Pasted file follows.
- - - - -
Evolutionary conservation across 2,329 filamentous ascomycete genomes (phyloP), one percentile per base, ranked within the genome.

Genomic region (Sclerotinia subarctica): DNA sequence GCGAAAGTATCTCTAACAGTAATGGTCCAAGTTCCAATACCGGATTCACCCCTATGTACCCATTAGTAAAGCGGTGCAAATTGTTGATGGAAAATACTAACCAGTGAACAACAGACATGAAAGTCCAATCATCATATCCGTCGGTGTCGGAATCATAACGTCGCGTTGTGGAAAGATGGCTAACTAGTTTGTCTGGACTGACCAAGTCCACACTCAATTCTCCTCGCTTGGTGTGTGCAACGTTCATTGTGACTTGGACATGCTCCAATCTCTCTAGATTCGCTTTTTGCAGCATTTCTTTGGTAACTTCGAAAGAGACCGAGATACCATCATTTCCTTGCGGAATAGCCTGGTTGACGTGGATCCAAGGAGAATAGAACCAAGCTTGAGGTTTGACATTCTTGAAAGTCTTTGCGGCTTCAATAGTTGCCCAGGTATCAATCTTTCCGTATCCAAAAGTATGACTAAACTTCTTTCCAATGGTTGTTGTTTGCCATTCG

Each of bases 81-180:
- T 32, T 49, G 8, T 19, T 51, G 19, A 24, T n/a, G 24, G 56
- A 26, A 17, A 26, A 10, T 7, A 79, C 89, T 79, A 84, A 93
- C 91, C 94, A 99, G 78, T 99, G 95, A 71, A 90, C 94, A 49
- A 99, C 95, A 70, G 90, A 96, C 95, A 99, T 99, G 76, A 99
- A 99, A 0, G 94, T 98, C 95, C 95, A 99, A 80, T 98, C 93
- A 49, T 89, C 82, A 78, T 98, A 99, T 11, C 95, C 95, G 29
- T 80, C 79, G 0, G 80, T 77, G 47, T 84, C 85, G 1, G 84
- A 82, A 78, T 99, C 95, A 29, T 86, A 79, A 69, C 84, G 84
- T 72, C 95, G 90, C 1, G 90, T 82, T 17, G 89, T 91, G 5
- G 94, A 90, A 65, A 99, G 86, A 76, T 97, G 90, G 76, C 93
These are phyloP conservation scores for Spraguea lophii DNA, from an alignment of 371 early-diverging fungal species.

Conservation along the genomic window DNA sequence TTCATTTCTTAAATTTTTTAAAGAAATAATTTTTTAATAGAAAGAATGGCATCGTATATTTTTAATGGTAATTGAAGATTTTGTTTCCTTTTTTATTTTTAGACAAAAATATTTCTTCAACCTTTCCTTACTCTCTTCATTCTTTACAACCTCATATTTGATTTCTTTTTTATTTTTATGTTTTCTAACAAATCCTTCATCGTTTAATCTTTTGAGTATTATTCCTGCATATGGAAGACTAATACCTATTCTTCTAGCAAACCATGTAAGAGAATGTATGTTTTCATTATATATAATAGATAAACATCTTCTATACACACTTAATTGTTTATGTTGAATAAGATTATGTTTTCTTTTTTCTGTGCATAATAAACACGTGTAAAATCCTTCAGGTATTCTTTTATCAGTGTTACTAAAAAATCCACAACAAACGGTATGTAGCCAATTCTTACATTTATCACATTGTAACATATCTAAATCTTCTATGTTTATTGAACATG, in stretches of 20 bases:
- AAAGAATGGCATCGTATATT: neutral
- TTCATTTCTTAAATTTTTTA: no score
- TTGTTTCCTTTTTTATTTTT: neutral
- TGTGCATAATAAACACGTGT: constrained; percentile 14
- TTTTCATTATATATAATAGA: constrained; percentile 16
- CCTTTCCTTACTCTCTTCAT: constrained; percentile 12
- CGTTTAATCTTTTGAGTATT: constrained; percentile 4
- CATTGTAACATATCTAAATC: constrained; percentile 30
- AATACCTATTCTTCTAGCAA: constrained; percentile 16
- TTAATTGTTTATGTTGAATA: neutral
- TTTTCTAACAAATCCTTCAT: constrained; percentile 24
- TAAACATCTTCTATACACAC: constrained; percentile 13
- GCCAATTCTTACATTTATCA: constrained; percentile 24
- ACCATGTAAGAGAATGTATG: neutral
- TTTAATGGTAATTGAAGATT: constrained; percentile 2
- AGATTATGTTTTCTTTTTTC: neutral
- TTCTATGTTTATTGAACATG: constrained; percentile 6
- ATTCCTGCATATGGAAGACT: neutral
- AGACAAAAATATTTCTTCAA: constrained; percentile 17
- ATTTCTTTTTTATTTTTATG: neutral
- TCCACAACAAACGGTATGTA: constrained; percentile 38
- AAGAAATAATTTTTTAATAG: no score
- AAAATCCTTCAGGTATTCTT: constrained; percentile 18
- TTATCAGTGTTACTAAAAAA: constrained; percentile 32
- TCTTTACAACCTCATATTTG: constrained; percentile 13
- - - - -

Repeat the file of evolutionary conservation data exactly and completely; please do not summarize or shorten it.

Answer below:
Evolutionary conservation across 2,329 filamentous ascomycete genomes (phyloP), one percentile per base, ranked within the genome.

Genomic region (Sclerotinia subarctica): DNA sequence GCGAAAGTATCTCTAACAGTAATGGTCCAAGTTCCAATACCGGATTCACCCCTATGTACCCATTAGTAAAGCGGTGCAAATTGTTGATGGAAAATACTAACCAGTGAACAACAGACATGAAAGTCCAATCATCATATCCGTCGGTGTCGGAATCATAACGTCGCGTTGTGGAAAGATGGCTAACTAGTTTGTCTGGACTGACCAAGTCCACACTCAATTCTCCTCGCTTGGTGTGTGCAACGTTCATTGTGACTTGGACATGCTCCAATCTCTCTAGATTCGCTTTTTGCAGCATTTCTTTGGTAACTTCGAAAGAGACCGAGATACCATCATTTCCTTGCGGAATAGCCTGGTTGACGTGGATCCAAGGAGAATAGAACCAAGCTTGAGGTTTGACATTCTTGAAAGTCTTTGCGGCTTCAATAGTTGCCCAGGTATCAATCTTTCCGTATCCAAAAGTATGACTAAACTTCTTTCCAATGGTTGTTGTTTGCCATTCG

Each of bases 81-180:
- T 32, T 49, G 8, T 19, T 51, G 19, A 24, T n/a, G 24, G 56
- A 26, A 17, A 26, A 10, T 7, A 79, C 89, T 79, A 84, A 93
- C 91, C 94, A 99, G 78, T 99, G 95, A 71, A 90, C 94, A 49
- A 99, C 95, A 70, G 90, A 96, C 95, A 99, T 99, G 76, A 99
- A 99, A 0, G 94, T 98, C 95, C 95, A 99, A 80, T 98, C 93
- A 49, T 89, C 82, A 78, T 98, A 99, T 11, C 95, C 95, G 29
- T 80, C 79, G 0, G 80, T 77, G 47, T 84, C 85, G 1, G 84
- A 82, A 78, T 99, C 95, A 29, T 86, A 79, A 69, C 84, G 84
- T 72, C 95, G 90, C 1, G 90, T 82, T 17, G 89, T 91, G 5
- G 94, A 90, A 65, A 99, G 86, A 76, T 97, G 90, G 76, C 93
These are phyloP conservation scores for Spraguea lophii DNA, from an alignment of 371 early-diverging fungal species.

Conservation along the genomic window DNA sequence TTCATTTCTTAAATTTTTTAAAGAAATAATTTTTTAATAGAAAGAATGGCATCGTATATTTTTAATGGTAATTGAAGATTTTGTTTCCTTTTTTATTTTTAGACAAAAATATTTCTTCAACCTTTCCTTACTCTCTTCATTCTTTACAACCTCATATTTGATTTCTTTTTTATTTTTATGTTTTCTAACAAATCCTTCATCGTTTAATCTTTTGAGTATTATTCCTGCATATGGAAGACTAATACCTATTCTTCTAGCAAACCATGTAAGAGAATGTATGTTTTCATTATATATAATAGATAAACATCTTCTATACACACTTAATTGTTTATGTTGAATAAGATTATGTTTTCTTTTTTCTGTGCATAATAAACACGTGTAAAATCCTTCAGGTATTCTTTTATCAGTGTTACTAAAAAATCCACAACAAACGGTATGTAGCCAATTCTTACATTTATCACATTGTAACATATCTAAATCTTCTATGTTTATTGAACATG, in stretches of 20 bases:
- AAAGAATGGCATCGTATATT: neutral
- TTCATTTCTTAAATTTTTTA: no score
- TTGTTTCCTTTTTTATTTTT: neutral
- TGTGCATAATAAACACGTGT: constrained; percentile 14
- TTTTCATTATATATAATAGA: constrained; percentile 16
- CCTTTCCTTACTCTCTTCAT: constrained; percentile 12
- CGTTTAATCTTTTGAGTATT: constrained; percentile 4
- CATTGTAACATATCTAAATC: constrained; percentile 30
- AATACCTATTCTTCTAGCAA: constrained; percentile 16
- TTAATTGTTTATGTTGAATA: neutral
- TTTTCTAACAAATCCTTCAT: constrained; percentile 24
- TAAACATCTTCTATACACAC: constrained; percentile 13
- GCCAATTCTTACATTTATCA: constrained; percentile 24
- ACCATGTAAGAGAATGTATG: neutral
- TTTAATGGTAATTGAAGATT: constrained; percentile 2
- AGATTATGTTTTCTTTTTTC: neutral
- TTCTATGTTTATTGAACATG: constrained; percentile 6
- ATTCCTGCATATGGAAGACT: neutral
- AGACAAAAATATTTCTTCAA: constrained; percentile 17
- ATTTCTTTTTTATTTTTATG: neutral
- TCCACAACAAACGGTATGTA: constrained; percentile 38
- AAGAAATAATTTTTTAATAG: no score
- AAAATCCTTCAGGTATTCTT: constrained; percentile 18
- TTATCAGTGTTACTAAAAAA: constrained; percentile 32
- TCTTTACAACCTCATATTTG: constrained; percentile 13